To Fight Childhood Obesity, Look to the Future
Despite growing attention around the childhood obesity epidemic, many American parents continue to be in denial about their children’s weight. Just last year, nearly 95 percent of parents of overweight children and 78 percent of parents of obese children perceived their child as “about the right weight” in a study in Childhood Obesity.
Researchers compared these 2012 National Health and Nutrition Examination Survey results to a similar survey from 1994. They found that, after adjusting for sociodemographics and BMI z-scores, the probability that parents could identify their child’s weight accurately had declined by 30 percent.
Those results are not surprising to Dr. Davene Wright, a University of Washington Assistant Professor of Pediatrics, Investigator within the Center for Child Health, Behavior, and Development at Seattle Children’s, and past Institute of Translational Health Sciences KL2 Scholar.
Wright believes there are a number of reasons parents may misperceive or misreport their child’s weight. Parents may be heavy themselves, and view being overweight as normal. Or they could be confused by BMI percentiles and the terms overweight and obese.
We have parents who are optimistic about their kid’s future and want the best. But they have to engage in healthy behaviors to ensure that. They can’t just hope that it’s going to happen.
Parents may also fear being labeled a bad parent or being accused of doing something wrong.
There is also blind optimism. In a survey recently administered by Wright, only 8 percent of parents thought their child would be overweight or obese as an adult.
In reality, 66 percent of Americans are currently overweight or obese, and overweight children are five times more likely to be overweight as an adult. Parents should “realize that this is something that could realistically happen. They need to prepare and work against this,” Wright said.
“We have parents who are optimistic about their kid’s future and want the best. But they have to engage in healthy behaviors to ensure that. They can’t just hope that it’s going to happen,” she added.
My fear is that when you directly ask a parent, do you think your kid is overweight, they are going to say no.
In a recent survey of parents of overweight and healthy children, Wright asked the standard perception question: When your child is an adult, do you think he or she will be at a healthy weight or overweight?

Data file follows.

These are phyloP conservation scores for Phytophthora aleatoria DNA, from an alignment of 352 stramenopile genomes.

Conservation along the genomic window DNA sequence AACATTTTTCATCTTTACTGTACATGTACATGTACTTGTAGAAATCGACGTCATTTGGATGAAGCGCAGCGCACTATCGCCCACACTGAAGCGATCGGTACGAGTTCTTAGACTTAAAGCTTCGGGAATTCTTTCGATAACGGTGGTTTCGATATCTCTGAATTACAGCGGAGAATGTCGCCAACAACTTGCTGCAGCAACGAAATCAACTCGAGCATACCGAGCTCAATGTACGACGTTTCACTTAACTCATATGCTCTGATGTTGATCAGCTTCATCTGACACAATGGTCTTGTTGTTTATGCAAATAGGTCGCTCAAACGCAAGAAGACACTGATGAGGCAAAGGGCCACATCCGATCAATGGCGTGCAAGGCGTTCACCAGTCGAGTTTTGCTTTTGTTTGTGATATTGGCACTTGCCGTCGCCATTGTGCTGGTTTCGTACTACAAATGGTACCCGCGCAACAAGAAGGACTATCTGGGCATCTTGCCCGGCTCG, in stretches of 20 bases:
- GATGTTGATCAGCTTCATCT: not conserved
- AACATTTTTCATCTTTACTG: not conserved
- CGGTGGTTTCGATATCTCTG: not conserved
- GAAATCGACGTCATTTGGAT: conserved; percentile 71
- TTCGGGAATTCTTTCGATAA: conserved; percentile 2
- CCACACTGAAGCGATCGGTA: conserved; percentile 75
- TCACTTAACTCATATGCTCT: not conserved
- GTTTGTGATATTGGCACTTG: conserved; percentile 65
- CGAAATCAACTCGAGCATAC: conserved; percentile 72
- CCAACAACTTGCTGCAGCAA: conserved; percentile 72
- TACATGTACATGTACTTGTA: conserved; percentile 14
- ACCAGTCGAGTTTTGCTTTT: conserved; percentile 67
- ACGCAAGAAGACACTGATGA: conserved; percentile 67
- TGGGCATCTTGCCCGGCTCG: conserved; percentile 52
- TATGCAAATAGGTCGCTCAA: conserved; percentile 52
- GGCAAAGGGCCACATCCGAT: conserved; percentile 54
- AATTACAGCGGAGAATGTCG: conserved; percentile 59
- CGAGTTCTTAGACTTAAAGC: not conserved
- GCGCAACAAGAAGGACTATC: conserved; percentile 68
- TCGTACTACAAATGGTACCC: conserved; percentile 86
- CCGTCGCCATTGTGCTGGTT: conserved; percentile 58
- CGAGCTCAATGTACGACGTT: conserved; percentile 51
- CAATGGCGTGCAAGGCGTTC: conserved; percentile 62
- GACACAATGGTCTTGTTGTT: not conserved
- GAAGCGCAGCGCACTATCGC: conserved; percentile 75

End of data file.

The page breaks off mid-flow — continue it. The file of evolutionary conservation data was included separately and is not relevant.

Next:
Then she asked parents to think about obesity-related chronic health conditions: On a scale of 0 to 100, predict your child’s probability of developing hypertension, heart disease, depression, and diabetes.
Despite under-perceiving their child’s current BMI class, parents of children with obesity estimated their children to be at greater risk for obesity-related health conditions than parents of healthy weight children by 5 to 6 percentage points.
[The KL2 Program] helps you take a step back and see your research with not necessarily different eyes, but fresh eyes. It makes your research relevant and accessible.
“My fear is that when you directly ask a parent, do you think your kid is overweight, they are going to say no,” Wright said. “Asking a parent about these comorbidity risks is an attempt to get at what they actually think about their child’s future health prospects.”
Considering these study results, Wright’s hope is that discussions focused on how a child’s weight today impacts the child’s health in the future will better resonate with parents.
Wright added that it is easy for parents to ignore obesity, choosing to focus on tangible health issues like asthma. Emphasizing that obesity now will increase future hypertension and diabetes risk “seems more proximal and will potentially have an impact on behaviors,” Wright explained.
The next phase in Wright’s research is developing tools to convey these future outcomes.
In her work as a decision scientist, Wright helps build simulation models that are often used to make policy decisions. Translating these models into clinician-friendly tools could help parents visualize the future, thereby encouraging behavior change, Wright said.
Wright was supported during the last year by the ITHS KL2 Multidisciplinary Clinical Research Career Development Program, which offers rigorous training and mentoring in clinical and translational research for junior faculty.
One of the benefits of the KL2 program was being part of a multidisciplinary environment, Wright said. KL2 Scholars from a variety of backgrounds, including general medicine, dentistry, basic science, and social work, all bring a different perspective. “It helps you take a step back and see your research with not necessarily different eyes, but fresh eyes. It makes your research relevant and accessible.”
This March, Wright transitioned from the ITHS KL2 Program to a K01 Mentored Research Scientist Career Development Award. She will continue to focus on identifying new strategies to help tackle childhood obesity.
To learn more about Wright’s work, watch her Seattle Children’s presentation, “Hardwired for Hope: How Parents Estimate Their Child’s Risk for Future Obesity and Chronic Disease.”